It is also concerned with creating fashion that respects people, animals, and the environment while ensuring the clothing going to its customers is timeless and of high quality.
When compared to fast fashion, slow fashion is quality-based instead of time-based, whereas fast fashion releases new lines multiple times a season. But slow fashion brands take time to lovingly create each garment, creating small-batch selections of sustainable clothing with less waste and less pollution than the traditional fast fashion brand.
In addition, slow fashion is less concerned with trends, and more about creating versatile pieces that can layer and create classic looks that you can rework into dozens of different outfits.
Why is Slow Fashion Important
Changing our relationship with fashion means understanding the impacts the fashion industry has on our health and planet. Slow fashion aims to change the fashion industry for the better by implementing an eco-friendly, respect-oriented business model for everything involved in creating a garment.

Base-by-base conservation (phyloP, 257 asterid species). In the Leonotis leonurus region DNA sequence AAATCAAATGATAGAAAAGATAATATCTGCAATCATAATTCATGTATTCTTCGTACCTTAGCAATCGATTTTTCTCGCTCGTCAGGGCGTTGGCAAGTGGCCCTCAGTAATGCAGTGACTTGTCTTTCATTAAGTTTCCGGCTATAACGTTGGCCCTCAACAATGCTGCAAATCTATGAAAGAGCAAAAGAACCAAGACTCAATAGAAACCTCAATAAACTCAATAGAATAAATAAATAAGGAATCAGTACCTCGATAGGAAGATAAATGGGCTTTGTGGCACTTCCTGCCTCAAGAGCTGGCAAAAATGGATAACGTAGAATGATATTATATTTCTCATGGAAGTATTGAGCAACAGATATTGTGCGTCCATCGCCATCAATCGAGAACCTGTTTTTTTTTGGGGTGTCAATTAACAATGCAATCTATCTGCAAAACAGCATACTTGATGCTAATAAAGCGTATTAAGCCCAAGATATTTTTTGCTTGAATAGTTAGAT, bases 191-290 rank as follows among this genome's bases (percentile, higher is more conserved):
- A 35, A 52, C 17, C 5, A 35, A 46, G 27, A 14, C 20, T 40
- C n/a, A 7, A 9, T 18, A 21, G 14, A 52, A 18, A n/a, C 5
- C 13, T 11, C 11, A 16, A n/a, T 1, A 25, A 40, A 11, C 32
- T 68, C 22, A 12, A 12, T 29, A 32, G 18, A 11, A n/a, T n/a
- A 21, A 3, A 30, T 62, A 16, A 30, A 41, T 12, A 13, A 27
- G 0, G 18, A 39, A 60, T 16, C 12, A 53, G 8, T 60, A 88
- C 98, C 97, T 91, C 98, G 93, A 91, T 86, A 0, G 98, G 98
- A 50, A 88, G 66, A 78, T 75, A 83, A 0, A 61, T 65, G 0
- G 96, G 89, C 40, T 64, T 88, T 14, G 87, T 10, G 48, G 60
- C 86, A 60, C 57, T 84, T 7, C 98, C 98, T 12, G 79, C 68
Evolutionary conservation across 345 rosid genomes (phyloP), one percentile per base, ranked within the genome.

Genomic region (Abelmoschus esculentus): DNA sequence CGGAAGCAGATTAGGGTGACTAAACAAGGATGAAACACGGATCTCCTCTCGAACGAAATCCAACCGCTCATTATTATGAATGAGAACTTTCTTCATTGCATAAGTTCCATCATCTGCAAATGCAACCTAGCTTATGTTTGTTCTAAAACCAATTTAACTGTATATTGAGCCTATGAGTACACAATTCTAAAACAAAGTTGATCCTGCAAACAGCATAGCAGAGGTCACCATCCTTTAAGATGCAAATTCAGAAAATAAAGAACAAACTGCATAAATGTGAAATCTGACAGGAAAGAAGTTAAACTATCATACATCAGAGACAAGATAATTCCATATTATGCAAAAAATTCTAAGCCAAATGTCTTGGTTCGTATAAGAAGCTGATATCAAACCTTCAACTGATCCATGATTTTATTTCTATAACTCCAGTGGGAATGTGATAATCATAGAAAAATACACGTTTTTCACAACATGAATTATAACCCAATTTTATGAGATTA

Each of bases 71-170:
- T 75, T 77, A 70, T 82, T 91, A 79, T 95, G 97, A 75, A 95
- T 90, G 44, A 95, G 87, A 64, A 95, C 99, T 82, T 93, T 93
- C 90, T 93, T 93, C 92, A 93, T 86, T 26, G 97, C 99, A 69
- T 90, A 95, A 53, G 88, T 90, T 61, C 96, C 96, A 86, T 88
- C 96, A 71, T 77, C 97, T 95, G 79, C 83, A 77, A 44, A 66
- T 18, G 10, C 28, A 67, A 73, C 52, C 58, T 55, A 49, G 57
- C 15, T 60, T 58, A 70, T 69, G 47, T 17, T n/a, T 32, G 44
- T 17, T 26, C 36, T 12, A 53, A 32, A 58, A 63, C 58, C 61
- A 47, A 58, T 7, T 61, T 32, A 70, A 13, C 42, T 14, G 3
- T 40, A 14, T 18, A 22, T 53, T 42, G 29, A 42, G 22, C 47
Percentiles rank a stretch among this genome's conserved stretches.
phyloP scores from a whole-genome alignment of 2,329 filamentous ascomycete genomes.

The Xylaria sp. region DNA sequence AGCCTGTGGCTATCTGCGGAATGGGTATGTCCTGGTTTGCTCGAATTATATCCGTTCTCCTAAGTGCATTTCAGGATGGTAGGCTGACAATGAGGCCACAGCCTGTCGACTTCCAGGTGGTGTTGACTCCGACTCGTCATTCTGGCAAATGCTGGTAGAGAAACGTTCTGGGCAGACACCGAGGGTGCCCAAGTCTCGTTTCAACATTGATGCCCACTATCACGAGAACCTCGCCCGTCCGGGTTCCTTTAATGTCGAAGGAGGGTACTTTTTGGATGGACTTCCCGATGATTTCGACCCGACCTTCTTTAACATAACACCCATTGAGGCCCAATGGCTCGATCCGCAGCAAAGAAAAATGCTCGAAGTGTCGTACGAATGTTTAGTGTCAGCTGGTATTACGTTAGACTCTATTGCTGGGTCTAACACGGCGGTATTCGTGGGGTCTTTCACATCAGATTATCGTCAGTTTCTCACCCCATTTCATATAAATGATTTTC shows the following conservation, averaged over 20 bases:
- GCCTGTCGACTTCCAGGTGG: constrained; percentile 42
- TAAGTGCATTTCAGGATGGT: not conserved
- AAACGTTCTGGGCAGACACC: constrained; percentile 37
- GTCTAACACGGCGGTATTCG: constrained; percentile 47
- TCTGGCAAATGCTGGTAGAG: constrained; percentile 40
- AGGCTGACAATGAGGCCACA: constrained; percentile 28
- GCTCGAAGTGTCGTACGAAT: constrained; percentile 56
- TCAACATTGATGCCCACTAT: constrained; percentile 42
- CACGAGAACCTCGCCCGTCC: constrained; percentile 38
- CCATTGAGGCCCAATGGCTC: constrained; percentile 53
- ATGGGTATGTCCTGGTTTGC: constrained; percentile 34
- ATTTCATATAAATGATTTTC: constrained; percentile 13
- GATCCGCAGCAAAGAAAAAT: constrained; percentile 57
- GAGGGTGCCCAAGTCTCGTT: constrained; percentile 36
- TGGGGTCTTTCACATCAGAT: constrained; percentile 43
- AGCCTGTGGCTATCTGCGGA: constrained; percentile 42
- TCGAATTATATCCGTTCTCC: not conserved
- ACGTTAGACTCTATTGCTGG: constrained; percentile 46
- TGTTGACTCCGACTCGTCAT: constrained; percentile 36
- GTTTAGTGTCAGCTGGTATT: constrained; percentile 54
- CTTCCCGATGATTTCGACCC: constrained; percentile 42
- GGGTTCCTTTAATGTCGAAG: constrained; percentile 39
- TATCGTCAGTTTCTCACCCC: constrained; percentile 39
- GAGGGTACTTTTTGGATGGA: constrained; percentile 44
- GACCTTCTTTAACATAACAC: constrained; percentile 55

Slow Fashion and Garment Workers
Slow fashion can have excellent benefits for the planet and those involved in the manufacturing sector of the fashion industry. Since fast fashion has risen in popularity, many brands outsource their manufacturing to developing countries where safety protocols are few and far between.
This means that most fast fashion is made by garment workers paid well below the poverty line to work in dangerous conditions.